Grant Thornton’s Lindsey Copland on Innovate UK funding and R&D tax credits for businesses

PUBLISHED: 06:01 09 July 2017 | UPDATED: 13:08 10 July 2017

Lindsey Copland, head of innovation for Grant Thornton's central region   Picture: Keith Heppell

Lindsey Copland, head of innovation for Grant Thornton's central region Picture: Keith Heppell

Iliffe Media Ltd

Firms in Cambridge region could be missing out on sources of funding for their R&D activities

Lindsey Copland helps firms access Innovate UK fundingLindsey Copland helps firms access Innovate UK funding

‘A lot of what we do is dispel the myth that innovation has to mean people in lab coats with Petri dishes or maths algorithms,” says Lindsey Copland, who is head of innovation for Grant Thornton’s central region.

“It takes different forms. We work with anyone from start-ups who have two or three people working in the attic to some of the large banks, oil and gas companies.”

Lindsey and her team help companies access government funding, such as R&D tax credits or Innovate UK money. Some companies may not even realise they are eligible.

“The definition from the government funding perspective is particular to each industry and the definition for R&D is deliberately broad,” says Lindsey. “For example, banks doing innovative things with their software or online banking platforms or manufacturing companies or chemical processors doing something innovative in their field may not be curing cancer or launching anyone into space, but there is real economic stimulus in improving their process or product.”

Having worked in Melbourn, Australia, for Grant Thornton and spent a lot of time working there with clients in biotech, automotive and manufacturing sectors, Lindsey is enjoying her role back in the UK helping companies in this innovative region.

“The companies that do the best tend to have a culture of reinvestment in people and in new technologies,” she observes. “I think tone at the top – particularly in the SME sphere – is important, a culture of doing things stronger, better or faster. The driver for that is almost irrelevant – whether it’s commercial or a desire to build something, if the core management team have the drive, especially in an SME, it really takes the business forward.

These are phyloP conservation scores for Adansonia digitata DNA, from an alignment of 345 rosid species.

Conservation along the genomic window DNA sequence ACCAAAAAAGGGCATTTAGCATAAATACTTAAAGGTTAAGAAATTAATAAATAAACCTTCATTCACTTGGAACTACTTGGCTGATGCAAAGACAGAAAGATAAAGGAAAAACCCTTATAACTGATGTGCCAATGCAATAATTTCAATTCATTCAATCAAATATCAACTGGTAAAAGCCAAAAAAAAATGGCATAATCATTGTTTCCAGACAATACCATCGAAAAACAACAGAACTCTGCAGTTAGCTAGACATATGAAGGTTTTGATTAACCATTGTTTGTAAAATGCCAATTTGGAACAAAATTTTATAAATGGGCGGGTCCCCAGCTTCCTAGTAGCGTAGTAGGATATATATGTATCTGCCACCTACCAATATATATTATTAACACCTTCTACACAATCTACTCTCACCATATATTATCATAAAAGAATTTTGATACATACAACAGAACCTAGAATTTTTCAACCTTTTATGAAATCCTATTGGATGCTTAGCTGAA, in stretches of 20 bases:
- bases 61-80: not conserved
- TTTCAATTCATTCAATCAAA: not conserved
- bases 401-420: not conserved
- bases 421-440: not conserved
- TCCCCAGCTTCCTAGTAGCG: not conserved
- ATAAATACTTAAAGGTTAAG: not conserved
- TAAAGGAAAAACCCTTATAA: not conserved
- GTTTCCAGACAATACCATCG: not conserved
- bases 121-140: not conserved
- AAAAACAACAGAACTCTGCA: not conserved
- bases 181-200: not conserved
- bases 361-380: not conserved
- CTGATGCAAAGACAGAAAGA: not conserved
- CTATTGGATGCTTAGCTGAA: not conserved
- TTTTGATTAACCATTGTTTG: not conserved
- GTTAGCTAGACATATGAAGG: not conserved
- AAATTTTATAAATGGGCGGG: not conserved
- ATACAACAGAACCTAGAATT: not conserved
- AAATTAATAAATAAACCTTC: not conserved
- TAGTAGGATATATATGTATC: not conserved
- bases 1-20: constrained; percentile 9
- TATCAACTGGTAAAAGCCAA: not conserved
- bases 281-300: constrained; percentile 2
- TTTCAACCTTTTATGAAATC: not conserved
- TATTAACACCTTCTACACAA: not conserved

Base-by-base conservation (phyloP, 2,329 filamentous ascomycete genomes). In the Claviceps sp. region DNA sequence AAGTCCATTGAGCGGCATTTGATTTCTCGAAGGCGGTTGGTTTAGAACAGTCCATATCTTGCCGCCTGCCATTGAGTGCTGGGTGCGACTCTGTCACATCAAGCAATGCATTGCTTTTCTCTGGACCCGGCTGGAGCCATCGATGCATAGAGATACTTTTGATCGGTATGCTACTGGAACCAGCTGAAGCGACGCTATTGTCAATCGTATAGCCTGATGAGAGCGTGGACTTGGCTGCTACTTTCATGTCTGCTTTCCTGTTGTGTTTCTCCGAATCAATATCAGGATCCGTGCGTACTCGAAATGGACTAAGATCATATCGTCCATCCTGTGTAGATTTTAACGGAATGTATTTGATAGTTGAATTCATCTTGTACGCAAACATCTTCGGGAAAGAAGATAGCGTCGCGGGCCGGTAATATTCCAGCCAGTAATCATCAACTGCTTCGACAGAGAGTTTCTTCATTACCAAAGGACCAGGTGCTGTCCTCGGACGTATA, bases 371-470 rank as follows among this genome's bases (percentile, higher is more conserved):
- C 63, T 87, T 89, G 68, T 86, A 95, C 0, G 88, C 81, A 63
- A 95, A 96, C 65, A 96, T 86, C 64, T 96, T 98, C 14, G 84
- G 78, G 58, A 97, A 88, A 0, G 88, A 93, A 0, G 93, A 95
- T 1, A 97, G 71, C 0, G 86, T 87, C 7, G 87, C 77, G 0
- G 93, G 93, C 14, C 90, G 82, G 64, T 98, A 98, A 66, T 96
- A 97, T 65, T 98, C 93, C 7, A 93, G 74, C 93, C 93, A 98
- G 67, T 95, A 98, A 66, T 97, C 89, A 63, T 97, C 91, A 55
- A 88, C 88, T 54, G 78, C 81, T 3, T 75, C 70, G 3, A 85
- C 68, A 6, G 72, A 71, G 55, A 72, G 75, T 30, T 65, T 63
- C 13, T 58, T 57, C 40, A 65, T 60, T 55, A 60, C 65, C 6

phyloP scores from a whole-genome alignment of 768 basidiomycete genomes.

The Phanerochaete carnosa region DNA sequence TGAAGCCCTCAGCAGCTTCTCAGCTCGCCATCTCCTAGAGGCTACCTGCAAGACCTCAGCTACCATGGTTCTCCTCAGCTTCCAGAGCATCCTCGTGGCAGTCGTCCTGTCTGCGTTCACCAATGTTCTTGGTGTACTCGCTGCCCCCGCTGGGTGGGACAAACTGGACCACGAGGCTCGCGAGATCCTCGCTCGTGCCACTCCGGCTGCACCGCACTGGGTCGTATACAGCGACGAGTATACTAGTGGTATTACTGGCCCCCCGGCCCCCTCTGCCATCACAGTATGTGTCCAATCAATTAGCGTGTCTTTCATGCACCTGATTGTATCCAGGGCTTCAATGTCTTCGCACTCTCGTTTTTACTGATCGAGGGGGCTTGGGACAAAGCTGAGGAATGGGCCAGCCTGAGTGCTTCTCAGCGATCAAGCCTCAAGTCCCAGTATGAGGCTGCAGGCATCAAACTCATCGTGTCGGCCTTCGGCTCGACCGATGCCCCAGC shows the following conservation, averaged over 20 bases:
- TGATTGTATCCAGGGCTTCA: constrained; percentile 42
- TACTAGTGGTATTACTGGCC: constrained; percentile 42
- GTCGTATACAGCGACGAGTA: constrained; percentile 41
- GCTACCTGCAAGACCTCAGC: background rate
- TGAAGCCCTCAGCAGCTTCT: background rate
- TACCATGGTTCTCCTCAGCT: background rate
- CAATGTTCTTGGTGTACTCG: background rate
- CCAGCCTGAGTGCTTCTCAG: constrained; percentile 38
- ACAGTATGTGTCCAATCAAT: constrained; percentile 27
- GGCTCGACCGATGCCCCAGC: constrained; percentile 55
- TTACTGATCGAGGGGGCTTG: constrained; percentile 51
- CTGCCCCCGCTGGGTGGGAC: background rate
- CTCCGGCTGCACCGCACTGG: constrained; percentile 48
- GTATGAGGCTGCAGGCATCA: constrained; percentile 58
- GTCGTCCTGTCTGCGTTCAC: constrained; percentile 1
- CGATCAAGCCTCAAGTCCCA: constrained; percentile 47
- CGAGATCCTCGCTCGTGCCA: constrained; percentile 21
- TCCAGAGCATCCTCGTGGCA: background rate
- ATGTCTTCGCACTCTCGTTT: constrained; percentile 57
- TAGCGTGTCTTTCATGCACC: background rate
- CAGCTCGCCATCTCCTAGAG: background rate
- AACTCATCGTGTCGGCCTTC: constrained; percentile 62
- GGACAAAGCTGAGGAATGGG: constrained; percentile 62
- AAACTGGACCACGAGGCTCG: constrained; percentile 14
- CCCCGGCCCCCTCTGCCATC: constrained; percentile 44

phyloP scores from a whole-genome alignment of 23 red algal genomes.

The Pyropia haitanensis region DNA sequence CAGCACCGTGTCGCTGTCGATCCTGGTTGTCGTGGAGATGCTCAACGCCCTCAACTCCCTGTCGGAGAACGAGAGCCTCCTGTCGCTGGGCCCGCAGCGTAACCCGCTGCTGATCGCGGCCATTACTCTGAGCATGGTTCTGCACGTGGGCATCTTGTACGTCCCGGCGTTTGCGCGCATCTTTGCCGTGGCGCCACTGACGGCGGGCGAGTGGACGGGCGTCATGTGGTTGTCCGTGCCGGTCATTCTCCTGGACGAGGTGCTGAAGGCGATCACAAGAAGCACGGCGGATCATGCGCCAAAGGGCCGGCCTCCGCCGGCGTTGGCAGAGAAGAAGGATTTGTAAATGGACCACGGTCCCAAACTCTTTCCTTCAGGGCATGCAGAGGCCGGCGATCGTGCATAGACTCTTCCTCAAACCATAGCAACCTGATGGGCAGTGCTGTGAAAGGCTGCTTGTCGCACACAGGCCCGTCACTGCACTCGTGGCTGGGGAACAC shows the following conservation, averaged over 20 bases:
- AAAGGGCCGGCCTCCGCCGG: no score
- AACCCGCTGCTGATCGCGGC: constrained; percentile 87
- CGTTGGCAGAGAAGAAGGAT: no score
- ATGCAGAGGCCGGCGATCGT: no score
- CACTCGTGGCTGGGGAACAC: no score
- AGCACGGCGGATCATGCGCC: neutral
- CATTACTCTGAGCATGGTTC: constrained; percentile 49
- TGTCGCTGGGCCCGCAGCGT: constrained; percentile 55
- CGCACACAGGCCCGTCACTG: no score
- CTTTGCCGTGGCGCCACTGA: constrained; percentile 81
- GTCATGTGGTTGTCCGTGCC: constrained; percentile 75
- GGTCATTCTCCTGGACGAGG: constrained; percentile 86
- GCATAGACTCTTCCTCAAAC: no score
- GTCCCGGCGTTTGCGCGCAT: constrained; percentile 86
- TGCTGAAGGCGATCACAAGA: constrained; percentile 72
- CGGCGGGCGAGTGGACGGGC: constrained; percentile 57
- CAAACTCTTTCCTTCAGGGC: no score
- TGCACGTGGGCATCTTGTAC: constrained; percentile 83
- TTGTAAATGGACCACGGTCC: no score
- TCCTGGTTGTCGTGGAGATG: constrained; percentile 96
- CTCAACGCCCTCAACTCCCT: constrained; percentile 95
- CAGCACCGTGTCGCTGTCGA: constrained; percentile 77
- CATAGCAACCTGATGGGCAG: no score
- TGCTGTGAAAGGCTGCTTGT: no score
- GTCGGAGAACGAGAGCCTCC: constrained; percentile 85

“It can be little things. Big manufacturers I’ve seen have prizes for the most innovative idea – they follow the Japanese philosophy of kaizen, or continuous, incremental improvement. They take it from the shop floor up.”

While Lindsey says she witnesses some talent leakage to London, she says funding is often one of the main barriers to innovation.

Her role, which covers Grant Thornton’s offices in Cambridge, Norwich, Ipswich, Chelmsford, St Albans, Northampton and Leicester, is designed to help firms hurdle this.

“We sit down with finance, technical and engineering and it’s rare that you get them all in the same room, so we actively encourage this and hold workshops with them,” she says.

Lindsey advises on how to access Innovate UK funding, typically released as competitions for specific fields and technologies – such as aerospace and aviation or unmanned vehicles.

“If you’ve committed the money already, you won’t get it as, logically, the government knows you were going to do it anyway,” she says. “The need for funding can be a compelling argument. They do like to fund SMEs.”

For those who have already spent on innovation, there is the opportunity to claim R&D tax credits as part of your tax return. The benefits for SMEs are, roughly, threefold those for larger companies.

“To qualify, there is a two-part test,” says Lindsey, “You must be seeking technical or scientific advancement – if a project fails, it’s still valid. In seeking advancement, there must be technological or scientific uncertainty. Essentially, it can’t be readily deducible by a competent professional.

“Then there’s quantification, which is the eligible categories of spend: staffing costs, an element of subcontracted manufacture, utilities, consumables used up, consumed or transformed as part of R&D, and software licences. I’m a big advocate of the scheme – it seeks to achieve the right things to promote innovation. It’s really important to a lot of the small start-ups.”

You should, of course, seek expert advice on your company’s tax position before starting to count your blessings as the return will depend on your wider tax position. However, firms in a non-profit phase could get back roughly one-third of what they are spending on relevant activities. The process means working out how to divide up your bills.

“HMRC is refreshingly pragmatic on this,” says Lindsey. “They want costs to be apportioned in a reasonable way. So it could be floorspace or number of employees, for example.

“For salaries, you’ve got researchers or scientists doing the core R&D and you’ve got qualifying indirect activities. For this, you ask yourself: Can the core R&D be executed without these individuals around the periphery feeding in, such as the ones proving out the design concept?”

In Cambridge life sciences, many start-ups will be advised to apply if they have investors or mentors involved – although they may not be making the most of their claim.

“It’s the more established middle enterprises – those who don’t have a dedicated tax team – who may not realise that they can make a claim,” says Lindsey, who advises seeking early advice.

Some clearly are, as Grant Thornton aims to expand the number of advisers in this field.

“It’s growing rapidly and people are making claims and reinvesting more,” says Lindsey.


Contact Grant Thornton in Cambridge on 01223 225600 or visit grantthornton.co.uk.

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